There was nothing remotely close to ESPN, CNN or satellite television. There was no Internet, e-mail or instant messaging. No iPods or YouTube or entertainment download services.
The road to the Final Four was years from becoming CBS' domain, and the National Collegiate Athletic Association tournament was far from what would become March Madness.
So on March 17, 1977, when Marquette coach Al McGuire used an unbelievable seven-minute tirade after a one-point regional semifinals victory over Kansas State to blast the NCAA for what he perceived was mistreatment, multiple media outlets did not exist to distribute McGuire's emotional hurricane.
Maybe, just maybe, you could have heard snippets on your local radio station's morning sports recap. Your newspaper was about as good as it got. If you had a tape recorder, a little device that plugged into the tape recorder and a little suction cup that attached to the phone that would allow you to tape telephone conversations, and the proper number to call, "Al's Tirade" was there for the taking.
It was by that trifecta of good fortune that I turn back the hands of time. So on the 30th anniversary of Marquette's national championship in Atlanta and McGuire's exit from coaching at the pinnacle of success, you can get an idea -- perhaps for the first time -- of what happened that night after the Midwest Regional semifinal in Oklahoma City.
For whatever reason, McGuire had some problems in the NCAA tournament. Maybe, if you are into conspiracies, it had something to do with his snub of a bid in 1970, when the NCAA put him in a region he didn't feel was appropriate. He told the NCAA to stuff its bid, went back home to New York and won the NIT.
McGuire was assessed two technicals late in the first half of the 1974 NCAA championship game against North Carolina State. It resulted in a 10-point turnaround for North Carolina State and led to a 76-64 victory.
"I would say that I lost the game there," he said. McGuire was more judicious after that. And there was no conceivable way he would have been angling for a technical in the Kansas State game. He had long since announced he was retiring, and his next defeat would be his last.
McGuire was given a technical early in the second half when an official thought a choke sign McGuire was giving his players, a signal to his team Kansas State was getting tight, was meant for the official.
McGuire may have invented the strategic, or psychological, technical. More than a timeout, it would get the attention of everyone in whatever building he was in: his team, the opponent, fans and, of course, the officials. The focus, however brief, would be on McGuire. He could make his point, and, more often than not, the Warriors would respond with a game-turning spurt. It was a bit of a con on McGuire's part.
Afterward, he asked if he could speak on his own instead of answering questions.
"I have a tremendous hang-up on the technical," McGuire said. Then, quickly, Mount McGuire erupted. It lasted more than seven incredible minutes, during which his voice went from screaming outrage, to being on the verge of tears, to conversational tones and all over and back again.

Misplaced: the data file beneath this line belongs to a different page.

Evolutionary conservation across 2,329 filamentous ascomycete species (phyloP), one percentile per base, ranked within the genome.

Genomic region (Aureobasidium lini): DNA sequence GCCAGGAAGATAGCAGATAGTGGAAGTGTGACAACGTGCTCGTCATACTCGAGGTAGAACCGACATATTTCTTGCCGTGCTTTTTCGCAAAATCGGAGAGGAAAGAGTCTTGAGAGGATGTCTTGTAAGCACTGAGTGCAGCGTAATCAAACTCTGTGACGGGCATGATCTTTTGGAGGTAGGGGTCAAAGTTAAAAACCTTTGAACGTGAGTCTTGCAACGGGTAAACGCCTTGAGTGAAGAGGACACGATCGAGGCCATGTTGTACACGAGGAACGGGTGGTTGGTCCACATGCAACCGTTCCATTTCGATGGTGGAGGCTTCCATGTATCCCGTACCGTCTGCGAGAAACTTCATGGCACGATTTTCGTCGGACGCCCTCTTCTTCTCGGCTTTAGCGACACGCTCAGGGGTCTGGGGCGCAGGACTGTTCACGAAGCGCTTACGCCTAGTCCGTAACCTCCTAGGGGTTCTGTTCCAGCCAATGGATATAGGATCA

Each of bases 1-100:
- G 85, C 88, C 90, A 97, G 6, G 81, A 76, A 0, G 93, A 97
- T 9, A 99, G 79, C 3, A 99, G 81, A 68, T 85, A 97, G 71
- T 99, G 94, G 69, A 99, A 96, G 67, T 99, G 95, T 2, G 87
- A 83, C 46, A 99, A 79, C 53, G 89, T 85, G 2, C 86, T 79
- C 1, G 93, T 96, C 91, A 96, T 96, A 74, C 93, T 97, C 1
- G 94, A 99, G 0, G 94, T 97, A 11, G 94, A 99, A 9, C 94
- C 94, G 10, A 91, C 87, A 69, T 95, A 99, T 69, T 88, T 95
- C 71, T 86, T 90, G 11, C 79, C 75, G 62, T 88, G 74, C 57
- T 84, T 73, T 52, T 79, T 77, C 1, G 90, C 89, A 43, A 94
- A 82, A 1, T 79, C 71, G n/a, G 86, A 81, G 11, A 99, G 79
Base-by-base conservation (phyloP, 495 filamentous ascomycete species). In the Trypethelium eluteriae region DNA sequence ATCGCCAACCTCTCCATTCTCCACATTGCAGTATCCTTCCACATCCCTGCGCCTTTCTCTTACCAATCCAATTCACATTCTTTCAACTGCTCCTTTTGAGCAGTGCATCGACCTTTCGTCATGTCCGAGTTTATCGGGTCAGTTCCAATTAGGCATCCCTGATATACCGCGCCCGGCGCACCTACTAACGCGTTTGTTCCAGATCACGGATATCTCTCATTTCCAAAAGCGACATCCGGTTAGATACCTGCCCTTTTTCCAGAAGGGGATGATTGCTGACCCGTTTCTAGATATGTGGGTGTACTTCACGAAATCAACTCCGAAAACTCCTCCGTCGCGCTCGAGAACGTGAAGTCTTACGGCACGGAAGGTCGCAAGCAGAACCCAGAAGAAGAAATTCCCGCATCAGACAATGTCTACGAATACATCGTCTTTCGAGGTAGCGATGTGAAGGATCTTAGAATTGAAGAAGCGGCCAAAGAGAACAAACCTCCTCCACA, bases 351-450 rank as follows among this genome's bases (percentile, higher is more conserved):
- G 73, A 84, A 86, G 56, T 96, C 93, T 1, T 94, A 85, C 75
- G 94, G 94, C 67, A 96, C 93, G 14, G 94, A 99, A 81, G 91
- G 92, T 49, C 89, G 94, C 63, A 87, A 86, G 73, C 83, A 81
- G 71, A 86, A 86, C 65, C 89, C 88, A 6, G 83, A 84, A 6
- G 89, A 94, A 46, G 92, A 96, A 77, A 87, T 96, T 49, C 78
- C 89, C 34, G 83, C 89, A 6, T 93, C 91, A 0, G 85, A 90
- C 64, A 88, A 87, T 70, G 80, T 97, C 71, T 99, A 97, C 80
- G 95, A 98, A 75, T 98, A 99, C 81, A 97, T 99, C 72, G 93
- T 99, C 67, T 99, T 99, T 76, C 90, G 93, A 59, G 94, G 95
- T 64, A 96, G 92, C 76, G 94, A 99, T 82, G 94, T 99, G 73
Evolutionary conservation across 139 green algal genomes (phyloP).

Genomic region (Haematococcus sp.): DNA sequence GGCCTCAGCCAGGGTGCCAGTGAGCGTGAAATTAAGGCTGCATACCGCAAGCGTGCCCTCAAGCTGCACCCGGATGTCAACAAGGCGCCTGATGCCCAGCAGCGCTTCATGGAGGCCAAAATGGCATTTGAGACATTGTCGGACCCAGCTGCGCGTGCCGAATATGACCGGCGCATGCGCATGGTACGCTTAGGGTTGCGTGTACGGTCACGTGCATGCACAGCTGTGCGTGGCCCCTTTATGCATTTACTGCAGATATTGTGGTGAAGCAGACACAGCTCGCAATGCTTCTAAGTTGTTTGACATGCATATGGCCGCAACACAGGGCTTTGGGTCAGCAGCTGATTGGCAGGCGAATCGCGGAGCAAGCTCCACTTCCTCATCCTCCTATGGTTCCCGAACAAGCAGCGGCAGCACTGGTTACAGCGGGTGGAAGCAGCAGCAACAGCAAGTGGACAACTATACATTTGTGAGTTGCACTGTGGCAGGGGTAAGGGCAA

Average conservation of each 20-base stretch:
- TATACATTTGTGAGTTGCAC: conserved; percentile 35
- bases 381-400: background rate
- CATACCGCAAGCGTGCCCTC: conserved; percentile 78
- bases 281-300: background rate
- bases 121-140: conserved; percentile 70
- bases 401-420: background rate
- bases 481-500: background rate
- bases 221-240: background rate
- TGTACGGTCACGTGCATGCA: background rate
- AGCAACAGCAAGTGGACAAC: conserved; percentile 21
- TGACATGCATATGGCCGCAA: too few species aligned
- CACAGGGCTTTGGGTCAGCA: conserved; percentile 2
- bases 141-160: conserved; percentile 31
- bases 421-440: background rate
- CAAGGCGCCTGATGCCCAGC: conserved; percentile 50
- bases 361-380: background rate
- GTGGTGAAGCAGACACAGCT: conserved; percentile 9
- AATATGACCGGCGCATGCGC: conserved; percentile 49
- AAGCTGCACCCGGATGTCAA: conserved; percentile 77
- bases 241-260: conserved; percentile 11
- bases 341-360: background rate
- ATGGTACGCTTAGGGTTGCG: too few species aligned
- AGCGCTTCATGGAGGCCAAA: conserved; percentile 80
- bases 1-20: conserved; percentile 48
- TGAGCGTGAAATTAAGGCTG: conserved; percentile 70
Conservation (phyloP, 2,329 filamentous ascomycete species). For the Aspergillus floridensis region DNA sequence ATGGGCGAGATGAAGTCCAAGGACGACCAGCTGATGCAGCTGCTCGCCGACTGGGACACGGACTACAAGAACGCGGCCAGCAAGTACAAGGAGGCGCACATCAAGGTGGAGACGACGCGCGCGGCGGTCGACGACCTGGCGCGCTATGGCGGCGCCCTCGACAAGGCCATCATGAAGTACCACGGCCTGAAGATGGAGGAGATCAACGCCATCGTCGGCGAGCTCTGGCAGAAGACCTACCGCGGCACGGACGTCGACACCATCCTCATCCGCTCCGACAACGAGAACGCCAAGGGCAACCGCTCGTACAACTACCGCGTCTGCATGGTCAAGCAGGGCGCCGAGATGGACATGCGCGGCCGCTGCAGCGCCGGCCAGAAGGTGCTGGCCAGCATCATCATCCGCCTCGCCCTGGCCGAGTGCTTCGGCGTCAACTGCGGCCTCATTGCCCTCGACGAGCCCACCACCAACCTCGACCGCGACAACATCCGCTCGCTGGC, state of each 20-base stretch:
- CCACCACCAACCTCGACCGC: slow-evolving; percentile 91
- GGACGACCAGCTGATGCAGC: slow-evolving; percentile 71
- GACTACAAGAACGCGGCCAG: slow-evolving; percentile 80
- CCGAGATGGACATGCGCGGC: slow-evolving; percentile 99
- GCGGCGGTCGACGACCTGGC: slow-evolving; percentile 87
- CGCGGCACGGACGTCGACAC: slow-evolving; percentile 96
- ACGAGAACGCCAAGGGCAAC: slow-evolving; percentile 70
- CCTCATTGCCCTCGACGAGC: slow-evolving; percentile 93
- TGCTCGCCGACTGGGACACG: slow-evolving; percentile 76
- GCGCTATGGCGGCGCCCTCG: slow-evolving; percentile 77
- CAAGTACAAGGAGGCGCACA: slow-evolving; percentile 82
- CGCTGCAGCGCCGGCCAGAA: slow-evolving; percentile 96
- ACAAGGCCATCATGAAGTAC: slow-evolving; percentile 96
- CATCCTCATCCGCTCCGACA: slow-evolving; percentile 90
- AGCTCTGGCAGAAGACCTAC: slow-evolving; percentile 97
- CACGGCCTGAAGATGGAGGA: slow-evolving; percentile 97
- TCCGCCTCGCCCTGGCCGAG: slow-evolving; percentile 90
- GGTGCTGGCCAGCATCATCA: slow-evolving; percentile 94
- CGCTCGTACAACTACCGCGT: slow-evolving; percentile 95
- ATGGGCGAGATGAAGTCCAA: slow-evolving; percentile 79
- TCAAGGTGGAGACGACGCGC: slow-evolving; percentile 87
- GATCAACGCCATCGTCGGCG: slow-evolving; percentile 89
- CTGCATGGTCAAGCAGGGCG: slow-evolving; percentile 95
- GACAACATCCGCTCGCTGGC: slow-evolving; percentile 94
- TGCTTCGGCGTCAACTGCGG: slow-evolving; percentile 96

"Either I'm sicko or someone else is sicko in this thing," McGuire said. "Now, I was yelling that the (Kansas State) team was startin' to tighten up. I put my hand on my neck and said that they're tightening up And the ref blows a technical on me.
"I've been through this this bull(bleep) too many times in the NCAA. I coach exactly the same no matter where the hell I am. And every time I come to the NCAA, they end up calling technicals on me. ...
"I kept quiet for the last 10 years. Now either they're taking these officials and brainwashing them before they have my game. ...
"What the hell's going on? Guy calls a technical foul on me when I'm talking to the team. And the only way a guy can do it is because subconsciously, he's been told. And then he won't come over and (talk to) me. All I wanted to tell the guy is, ‘Hey, I'm talking to the guys, not to you.'
"Now there's too much smoke in back rooms, there's too much whispering, or there's too much something going on. ... To call a technical foul at that time of the game is a mortal sin. And it's wrong. ...
"Now it doesn't make any difference to me. I'm on my way. But I don't want to blow it for these guys (the players). ... I would not say a word to you, guys, if we would have lost. There's no way I could say a word. ...
"That's a competent official. He wouldn't be here if he wasn't competent. And someone brainwashed him. And they've been brainwashed before. ... I'm talking about the subconscious of the official is being reached, in some smoke-filled room. Somewhere. They're prepping them."
Finally, McGuire cooled down.
"So, peace. I'm sorry and so on, but I'm glad I got it off my chest," he said. "But it's about time for some people to realize that I'm not a bum in a bowery, a wino in a hallway or a pimp on a corner. I know my profession. I know it well. And I've worked at hard. All my life I've worked at it hard."
The unranked Warriors -- they got into the tournament despite an un-Marquette-like 20-7 record -- went on to pound ninth-ranked Wake Forest in the regional final. They got the benefit of the doubt from the officials and scoreboard operator -- correctly, a replay showed -- in a last-second, 51-49 victory over 17th-ranked UNC Charlotte in Atlanta. Finally, the championship in the form of a 67-59 victory over fifth-ranked North Carolina in the since-demolished Omni on a rainy night in Georgia.
During the coming days on CBS and ESPN and other outlets, we probably will see McGuire, on the bench, with his head in his hands, during the final seconds of Marquette's victory in the championship game.
But earlier, McGuire's journey to the Final Four provided a memory only a fortunate few were able to experience.